Imagine the response from Paris, let alone the “international community”, as the governments of the west call themselves. To a chorus of baying indignation from Whitehall to Washington, Brussels to Madrid, heroic special forces would be dispatched to rescue their leader and, as sport, smash up the source of such flagrant international gangsterism. Editorials would cheer them on, perhaps reminding readers that this kind of piracy was exhibited by the German Reich in the 1930s.

The forcing down of Bolivian President Evo Morales’s plane – denied airspace by France, Spain and Portugal, followed by his 14-hour confinement while Austrian officials demanded to “inspect” his aircraft for the “fugitive” Edward Snowden – was an act of air piracy and state terrorism. It was a metaphor for the gangsterism that now rules the world and the cowardice and hypocrisy of bystanders who dare not speak its name.

But even if that were not the case, the move would certainly spark a sharp rise in anti-Americanism in Latin America, which has traditionally viewed the motivations of the United States with deep suspicion. Also writing at The Guardian, Stephen Kinzer concluded  that “In its eagerness to capture the fugitive leaker Edward Snowden, the Obama administration has taken a step that will resound through Latin American history” and observing that,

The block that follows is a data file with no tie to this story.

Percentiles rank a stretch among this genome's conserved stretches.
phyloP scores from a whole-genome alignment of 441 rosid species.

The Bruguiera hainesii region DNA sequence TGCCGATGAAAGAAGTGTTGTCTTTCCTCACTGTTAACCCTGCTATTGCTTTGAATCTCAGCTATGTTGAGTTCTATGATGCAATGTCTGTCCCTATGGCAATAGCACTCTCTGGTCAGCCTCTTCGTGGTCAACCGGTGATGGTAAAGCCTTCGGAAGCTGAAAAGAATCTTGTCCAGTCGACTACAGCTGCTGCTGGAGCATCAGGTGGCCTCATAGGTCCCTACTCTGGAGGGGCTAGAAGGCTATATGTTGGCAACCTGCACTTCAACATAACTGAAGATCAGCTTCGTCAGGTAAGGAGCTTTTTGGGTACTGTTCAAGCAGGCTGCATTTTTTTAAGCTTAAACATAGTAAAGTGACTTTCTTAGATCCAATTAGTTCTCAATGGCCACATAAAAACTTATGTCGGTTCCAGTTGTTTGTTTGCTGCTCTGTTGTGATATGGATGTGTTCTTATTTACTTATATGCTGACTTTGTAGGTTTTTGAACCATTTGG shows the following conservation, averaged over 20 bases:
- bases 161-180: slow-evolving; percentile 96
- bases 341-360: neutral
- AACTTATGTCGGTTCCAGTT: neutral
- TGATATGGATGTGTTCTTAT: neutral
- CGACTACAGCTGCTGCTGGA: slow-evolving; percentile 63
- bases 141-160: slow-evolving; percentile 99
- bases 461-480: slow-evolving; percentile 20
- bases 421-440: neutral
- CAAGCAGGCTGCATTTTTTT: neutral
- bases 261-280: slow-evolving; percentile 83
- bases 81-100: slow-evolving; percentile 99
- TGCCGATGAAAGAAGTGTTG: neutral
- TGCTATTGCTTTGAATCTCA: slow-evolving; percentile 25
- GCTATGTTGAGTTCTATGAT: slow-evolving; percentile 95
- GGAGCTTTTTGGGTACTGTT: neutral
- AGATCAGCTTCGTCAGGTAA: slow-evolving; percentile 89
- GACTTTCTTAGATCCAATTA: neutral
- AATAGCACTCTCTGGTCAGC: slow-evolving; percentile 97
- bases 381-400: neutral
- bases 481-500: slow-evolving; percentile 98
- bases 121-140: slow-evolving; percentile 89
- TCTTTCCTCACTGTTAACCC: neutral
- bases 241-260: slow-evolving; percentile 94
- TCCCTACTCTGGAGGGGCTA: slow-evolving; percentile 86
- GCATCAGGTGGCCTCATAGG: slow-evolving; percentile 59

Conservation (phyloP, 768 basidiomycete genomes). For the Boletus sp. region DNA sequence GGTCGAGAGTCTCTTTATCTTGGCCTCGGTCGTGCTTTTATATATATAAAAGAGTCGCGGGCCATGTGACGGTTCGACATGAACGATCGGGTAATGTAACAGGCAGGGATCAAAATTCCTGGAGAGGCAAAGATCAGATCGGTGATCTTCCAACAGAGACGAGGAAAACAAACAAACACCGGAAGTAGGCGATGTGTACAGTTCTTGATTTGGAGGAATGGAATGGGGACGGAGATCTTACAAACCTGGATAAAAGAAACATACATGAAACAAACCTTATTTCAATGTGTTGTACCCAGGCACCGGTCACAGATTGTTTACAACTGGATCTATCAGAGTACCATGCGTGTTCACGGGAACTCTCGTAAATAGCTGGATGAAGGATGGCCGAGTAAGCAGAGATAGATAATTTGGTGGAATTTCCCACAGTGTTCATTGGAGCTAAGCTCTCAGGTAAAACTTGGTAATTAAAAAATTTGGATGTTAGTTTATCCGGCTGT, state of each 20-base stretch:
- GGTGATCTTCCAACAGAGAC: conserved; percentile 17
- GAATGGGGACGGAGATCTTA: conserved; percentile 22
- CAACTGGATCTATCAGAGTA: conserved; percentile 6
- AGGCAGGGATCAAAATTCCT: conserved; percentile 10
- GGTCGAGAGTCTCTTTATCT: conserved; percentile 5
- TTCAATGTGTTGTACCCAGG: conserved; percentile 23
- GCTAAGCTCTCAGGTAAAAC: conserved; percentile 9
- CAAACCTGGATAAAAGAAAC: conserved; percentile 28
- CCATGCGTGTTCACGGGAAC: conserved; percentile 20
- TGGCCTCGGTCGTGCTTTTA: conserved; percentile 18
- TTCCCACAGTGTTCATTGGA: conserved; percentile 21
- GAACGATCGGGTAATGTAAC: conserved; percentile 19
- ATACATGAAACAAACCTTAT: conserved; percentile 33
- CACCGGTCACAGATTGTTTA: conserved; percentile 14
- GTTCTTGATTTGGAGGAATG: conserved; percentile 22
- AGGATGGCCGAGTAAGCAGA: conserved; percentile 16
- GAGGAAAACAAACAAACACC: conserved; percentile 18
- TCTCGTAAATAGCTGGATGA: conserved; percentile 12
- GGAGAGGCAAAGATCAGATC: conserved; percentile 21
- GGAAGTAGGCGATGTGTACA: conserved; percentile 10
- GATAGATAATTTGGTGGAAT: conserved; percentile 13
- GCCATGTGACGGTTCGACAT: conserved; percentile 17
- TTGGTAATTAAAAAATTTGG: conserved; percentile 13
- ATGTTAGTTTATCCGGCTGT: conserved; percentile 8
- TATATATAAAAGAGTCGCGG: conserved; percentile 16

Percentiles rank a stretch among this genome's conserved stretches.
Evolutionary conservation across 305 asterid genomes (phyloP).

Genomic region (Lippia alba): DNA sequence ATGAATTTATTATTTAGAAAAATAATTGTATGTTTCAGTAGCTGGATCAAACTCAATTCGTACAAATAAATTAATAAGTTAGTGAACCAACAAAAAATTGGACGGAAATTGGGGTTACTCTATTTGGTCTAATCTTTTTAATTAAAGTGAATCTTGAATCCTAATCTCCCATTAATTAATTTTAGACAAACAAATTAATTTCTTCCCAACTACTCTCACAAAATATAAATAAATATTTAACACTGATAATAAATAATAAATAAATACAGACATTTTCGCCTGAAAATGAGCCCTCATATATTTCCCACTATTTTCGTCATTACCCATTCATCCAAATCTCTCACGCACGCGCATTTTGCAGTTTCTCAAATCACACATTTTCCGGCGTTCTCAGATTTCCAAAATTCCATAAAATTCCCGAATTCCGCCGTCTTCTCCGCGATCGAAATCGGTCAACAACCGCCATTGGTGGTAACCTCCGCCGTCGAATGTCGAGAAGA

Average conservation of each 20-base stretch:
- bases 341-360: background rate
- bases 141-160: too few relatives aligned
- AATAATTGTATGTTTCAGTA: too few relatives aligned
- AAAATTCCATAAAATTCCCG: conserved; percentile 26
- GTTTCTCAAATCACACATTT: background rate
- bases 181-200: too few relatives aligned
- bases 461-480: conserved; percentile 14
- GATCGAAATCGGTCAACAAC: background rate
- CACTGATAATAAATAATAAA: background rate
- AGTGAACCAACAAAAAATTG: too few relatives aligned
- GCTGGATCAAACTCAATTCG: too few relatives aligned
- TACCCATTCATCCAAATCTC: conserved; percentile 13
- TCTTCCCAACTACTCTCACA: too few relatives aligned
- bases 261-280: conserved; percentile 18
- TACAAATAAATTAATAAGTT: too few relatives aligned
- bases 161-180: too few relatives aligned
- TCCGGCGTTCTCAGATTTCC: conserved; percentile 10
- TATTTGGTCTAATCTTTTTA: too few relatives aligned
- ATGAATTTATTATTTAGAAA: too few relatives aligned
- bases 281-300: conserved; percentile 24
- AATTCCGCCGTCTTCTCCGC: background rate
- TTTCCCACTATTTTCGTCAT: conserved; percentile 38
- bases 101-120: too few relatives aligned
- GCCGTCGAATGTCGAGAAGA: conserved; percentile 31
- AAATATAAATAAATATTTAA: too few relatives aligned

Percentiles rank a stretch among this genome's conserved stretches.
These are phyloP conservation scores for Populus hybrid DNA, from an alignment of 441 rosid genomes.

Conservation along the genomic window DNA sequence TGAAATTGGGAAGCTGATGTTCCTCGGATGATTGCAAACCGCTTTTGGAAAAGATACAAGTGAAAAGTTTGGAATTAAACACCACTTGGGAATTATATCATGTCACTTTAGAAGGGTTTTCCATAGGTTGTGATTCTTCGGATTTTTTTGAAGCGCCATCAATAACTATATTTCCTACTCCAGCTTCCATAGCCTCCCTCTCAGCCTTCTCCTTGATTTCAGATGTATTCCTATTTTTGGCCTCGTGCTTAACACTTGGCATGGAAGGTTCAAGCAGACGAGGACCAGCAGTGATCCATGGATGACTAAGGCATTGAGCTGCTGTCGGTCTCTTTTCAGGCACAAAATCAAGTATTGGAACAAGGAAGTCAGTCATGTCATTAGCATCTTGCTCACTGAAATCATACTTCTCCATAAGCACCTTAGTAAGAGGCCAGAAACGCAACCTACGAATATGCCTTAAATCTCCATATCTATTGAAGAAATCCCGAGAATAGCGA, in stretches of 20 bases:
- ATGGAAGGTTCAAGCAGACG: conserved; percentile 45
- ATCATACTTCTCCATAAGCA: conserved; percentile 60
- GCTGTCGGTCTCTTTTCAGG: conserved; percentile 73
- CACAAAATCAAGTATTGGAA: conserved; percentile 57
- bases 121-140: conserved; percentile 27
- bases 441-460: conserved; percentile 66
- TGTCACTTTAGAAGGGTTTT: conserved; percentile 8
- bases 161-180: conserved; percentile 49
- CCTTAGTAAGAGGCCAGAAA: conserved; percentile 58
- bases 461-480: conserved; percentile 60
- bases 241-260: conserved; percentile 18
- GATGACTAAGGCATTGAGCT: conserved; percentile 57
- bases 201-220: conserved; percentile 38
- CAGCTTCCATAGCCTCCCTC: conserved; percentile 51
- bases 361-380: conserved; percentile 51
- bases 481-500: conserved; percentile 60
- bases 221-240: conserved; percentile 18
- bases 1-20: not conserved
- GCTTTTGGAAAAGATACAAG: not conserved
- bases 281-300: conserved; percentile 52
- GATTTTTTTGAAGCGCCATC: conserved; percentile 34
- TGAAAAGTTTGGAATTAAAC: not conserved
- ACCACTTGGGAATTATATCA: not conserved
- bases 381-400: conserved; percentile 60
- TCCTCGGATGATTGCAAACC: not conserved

If it becomes clear that the United States was behind this action – it has not yet admitted responsibility – this incident will go down in history as the defining episode of US-Latin America relations during the Obama administration. It suggests that the United States still considers Latin American countries less than fully sovereign. Nothing angers people in those countries more.

What do you think? Was the decision to search Bolivian President Evo Morales’s plane a violation of international law? Will the decision have longer-term negative impact on US influence in the region? Take the poll or leave a comment below and let us know what you think.

Five Stories You Might Have Missed

The big story of the week has to be the inauguration of Barack Obama as the 44th President of the United States on Tuesday.  Since then, President Obama has been moving quickly to make sweeping changes to U.S. foreign and domestic policy, including announcements that he was suspending the military tribunal system established to try terrorism suspects, closing the detention facility at Guantánamo Bay and other secret detention facilities, mandating that all U.S. interrogators comply with the Army Field Manual, and issuing orders to national security team that they should develop a plan outlining a “responsible military drawdown in Iraq.”  And that was his first day in office.

Here’s five important stories from the past week you might have missed if you were only focused on the Obama transition.